Occult Anorexia
: The Unseen Forces of Anorexia Life-Writing

Student thesis: Doctoral ThesisDoctor of Philosophy


This thesis argues that existing interpretive frameworks of anorexia, particularly the clinical archetype and those models dependent upon the anorexic body, are no longer useful. Consequently, I propose an alternative model: occult anorexia. The new modes of reading anorexia narratives I propose here are not meant to comprise a comprehensive explanatory model of anorexia. Rather, this thesis offers a set of complementary vantage points and interpretative processes from which to unearth and apprehend some of the highly idiosyncratic attributes, behaviours and other epiphenomena of anorexia that have historically been distorted, downplayed, disregarded or deleted outright from the record. My argument, then, is that only by frustrating and actively refraining from totalising models of anorexia can we achieve access to the neglected affect of anorexia and the host of reading and writing practices that make up the enigmatic literary elements on which this thesis focuses.

There have been sustained attempts to explain what many writers on the subject of anorexia have identified as curious affinities between anorexia and reading, writing and ‘literariness’. These accounts have not been able to offer complete and compelling accounts of why these correspondences and significances arise, despite these links having been made (or noticed) and discussed without resolution for several decades.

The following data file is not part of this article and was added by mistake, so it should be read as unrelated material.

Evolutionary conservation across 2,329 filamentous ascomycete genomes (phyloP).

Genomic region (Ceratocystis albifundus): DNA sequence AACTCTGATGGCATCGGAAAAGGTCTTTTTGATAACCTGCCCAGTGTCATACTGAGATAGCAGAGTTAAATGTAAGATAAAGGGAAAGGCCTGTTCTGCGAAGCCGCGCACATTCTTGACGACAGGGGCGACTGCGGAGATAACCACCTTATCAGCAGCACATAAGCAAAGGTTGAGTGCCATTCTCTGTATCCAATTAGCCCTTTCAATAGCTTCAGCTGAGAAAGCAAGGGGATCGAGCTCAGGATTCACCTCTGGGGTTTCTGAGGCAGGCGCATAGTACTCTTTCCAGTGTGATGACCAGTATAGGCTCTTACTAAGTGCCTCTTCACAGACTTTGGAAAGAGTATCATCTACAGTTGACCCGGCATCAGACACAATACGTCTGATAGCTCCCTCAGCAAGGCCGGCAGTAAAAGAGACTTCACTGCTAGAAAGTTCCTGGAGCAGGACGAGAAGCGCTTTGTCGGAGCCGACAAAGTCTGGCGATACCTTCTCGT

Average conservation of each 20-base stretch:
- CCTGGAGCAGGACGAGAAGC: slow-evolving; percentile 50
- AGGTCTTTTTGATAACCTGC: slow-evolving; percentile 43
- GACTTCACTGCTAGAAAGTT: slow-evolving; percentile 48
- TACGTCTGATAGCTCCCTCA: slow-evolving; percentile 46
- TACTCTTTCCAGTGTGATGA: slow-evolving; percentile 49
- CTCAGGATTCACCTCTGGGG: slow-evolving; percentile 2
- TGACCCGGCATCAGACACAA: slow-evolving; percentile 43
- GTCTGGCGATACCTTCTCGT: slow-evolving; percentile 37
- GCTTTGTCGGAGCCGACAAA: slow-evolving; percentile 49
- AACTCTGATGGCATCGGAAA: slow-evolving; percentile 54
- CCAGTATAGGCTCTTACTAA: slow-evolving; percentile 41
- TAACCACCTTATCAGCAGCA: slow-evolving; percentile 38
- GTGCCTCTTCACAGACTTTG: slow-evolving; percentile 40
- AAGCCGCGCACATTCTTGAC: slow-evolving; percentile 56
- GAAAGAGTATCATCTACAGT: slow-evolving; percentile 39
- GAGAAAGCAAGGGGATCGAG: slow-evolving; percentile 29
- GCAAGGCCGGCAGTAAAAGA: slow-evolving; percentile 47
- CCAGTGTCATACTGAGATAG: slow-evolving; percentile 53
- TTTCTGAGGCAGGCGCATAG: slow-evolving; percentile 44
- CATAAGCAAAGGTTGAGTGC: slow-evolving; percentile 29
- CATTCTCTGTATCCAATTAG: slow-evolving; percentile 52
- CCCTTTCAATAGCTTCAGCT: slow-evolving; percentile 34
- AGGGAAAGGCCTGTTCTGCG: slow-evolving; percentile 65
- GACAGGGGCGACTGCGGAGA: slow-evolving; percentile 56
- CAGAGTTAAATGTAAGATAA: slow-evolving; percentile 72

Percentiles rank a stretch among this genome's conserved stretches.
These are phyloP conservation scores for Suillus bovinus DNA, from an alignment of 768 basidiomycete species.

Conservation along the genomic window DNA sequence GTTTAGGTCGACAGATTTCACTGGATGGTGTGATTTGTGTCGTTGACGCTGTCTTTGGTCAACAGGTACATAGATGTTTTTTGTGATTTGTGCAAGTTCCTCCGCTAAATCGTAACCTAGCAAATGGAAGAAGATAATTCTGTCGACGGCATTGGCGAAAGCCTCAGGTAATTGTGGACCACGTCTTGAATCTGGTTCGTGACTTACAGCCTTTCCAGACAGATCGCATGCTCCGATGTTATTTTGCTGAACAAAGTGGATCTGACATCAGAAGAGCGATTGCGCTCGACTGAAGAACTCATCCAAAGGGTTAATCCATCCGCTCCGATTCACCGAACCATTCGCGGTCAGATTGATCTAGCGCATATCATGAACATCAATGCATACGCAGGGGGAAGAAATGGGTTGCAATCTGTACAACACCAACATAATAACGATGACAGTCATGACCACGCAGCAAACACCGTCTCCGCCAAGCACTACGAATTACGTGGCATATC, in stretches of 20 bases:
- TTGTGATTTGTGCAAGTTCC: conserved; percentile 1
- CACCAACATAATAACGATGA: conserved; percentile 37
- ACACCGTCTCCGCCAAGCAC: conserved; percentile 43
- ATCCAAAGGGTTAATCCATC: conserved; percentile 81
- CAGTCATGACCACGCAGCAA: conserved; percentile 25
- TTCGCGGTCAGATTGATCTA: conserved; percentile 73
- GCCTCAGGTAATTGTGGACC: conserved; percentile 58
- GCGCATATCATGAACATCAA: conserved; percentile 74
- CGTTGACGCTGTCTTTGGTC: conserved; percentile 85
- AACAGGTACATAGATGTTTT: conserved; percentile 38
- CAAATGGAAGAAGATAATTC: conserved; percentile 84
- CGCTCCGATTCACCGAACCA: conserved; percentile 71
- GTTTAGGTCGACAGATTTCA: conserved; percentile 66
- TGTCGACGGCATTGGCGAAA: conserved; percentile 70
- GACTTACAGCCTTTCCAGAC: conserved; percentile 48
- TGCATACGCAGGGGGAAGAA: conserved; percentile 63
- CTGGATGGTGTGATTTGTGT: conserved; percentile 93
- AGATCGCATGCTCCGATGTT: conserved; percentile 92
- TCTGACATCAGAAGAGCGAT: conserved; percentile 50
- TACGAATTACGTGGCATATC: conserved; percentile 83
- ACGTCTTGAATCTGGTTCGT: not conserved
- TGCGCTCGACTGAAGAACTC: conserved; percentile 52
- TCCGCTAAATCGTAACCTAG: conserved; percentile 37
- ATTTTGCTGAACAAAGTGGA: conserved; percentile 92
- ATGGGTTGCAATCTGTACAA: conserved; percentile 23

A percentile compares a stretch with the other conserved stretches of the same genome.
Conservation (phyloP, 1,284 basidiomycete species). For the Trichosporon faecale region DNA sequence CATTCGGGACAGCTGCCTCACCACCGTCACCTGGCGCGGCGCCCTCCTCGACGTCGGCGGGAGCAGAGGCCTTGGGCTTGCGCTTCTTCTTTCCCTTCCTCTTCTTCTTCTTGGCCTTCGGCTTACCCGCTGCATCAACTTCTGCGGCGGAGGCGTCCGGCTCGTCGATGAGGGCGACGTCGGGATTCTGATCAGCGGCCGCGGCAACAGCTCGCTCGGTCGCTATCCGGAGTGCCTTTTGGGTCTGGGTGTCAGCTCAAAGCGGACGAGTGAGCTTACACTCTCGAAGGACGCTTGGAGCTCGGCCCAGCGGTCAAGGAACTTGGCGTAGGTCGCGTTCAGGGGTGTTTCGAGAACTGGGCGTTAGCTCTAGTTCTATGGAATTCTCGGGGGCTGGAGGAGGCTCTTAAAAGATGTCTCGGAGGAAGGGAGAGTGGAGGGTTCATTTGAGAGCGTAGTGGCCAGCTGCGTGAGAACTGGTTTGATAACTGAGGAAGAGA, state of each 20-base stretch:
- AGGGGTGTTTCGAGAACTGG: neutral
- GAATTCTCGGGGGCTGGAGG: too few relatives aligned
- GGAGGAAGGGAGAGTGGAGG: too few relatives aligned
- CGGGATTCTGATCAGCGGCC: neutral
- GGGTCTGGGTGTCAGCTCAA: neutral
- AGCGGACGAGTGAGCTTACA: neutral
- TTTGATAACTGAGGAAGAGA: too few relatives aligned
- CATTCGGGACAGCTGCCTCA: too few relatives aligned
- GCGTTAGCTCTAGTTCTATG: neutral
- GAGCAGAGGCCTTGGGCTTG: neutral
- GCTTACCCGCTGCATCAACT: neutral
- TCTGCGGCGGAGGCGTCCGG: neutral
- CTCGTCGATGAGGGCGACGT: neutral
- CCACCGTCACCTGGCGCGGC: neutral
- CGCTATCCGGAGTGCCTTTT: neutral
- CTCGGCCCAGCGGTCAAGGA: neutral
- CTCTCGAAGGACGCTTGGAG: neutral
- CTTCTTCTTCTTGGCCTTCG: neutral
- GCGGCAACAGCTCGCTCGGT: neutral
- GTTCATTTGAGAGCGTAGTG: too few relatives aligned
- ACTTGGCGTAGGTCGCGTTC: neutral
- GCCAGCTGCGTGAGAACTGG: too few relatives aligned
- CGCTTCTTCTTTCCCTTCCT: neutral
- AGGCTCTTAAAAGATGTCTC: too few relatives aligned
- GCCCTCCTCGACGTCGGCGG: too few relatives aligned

Thus, in this thesis I begin to trace what of anorexia so many cannot or do not see — what horrors people shut their eyes to, or turn away from, what has been secreted in the interstices of popular discourse, or actively hidden in the shadows of overbearing cultural touchstones. Reading in ways that recognise the hidden anorexia stories, and recognises their hiddenness as a key attribute of anorexia, allows us to find things hitherto unseen — important, distinct phenomena that, in addition to providing new ways to think about the sui generis aspects of anorexia that can make it so difficult to treat, may also go some way to explain the very self-reinforcing mimetic regurgitation that maintains the archetype itself.

Anorexia life-writing, far from comprising an overfull library of essentially fungible accounts of recovery after a relatively short adolescent illness (as some sceptics claim), each reduplicating the archetypal model of anorexia that suffuses the popular imagination, is a diverse, capacious archive. Its full contents, below the surface level, reveal what falls into the shadow of the archetype and has been largely hidden from public view: this is the anorexia that has no positive outcome, has no pretty face. This anorexia is what I call ‘occult anorexia’.
Date of Award1 Jan 2022
Original languageEnglish
Awarding Institution
  • King's College London
SupervisorJane Elliott (Supervisor), Brian Hurwitz (Supervisor) & Jon Day (Supervisor)

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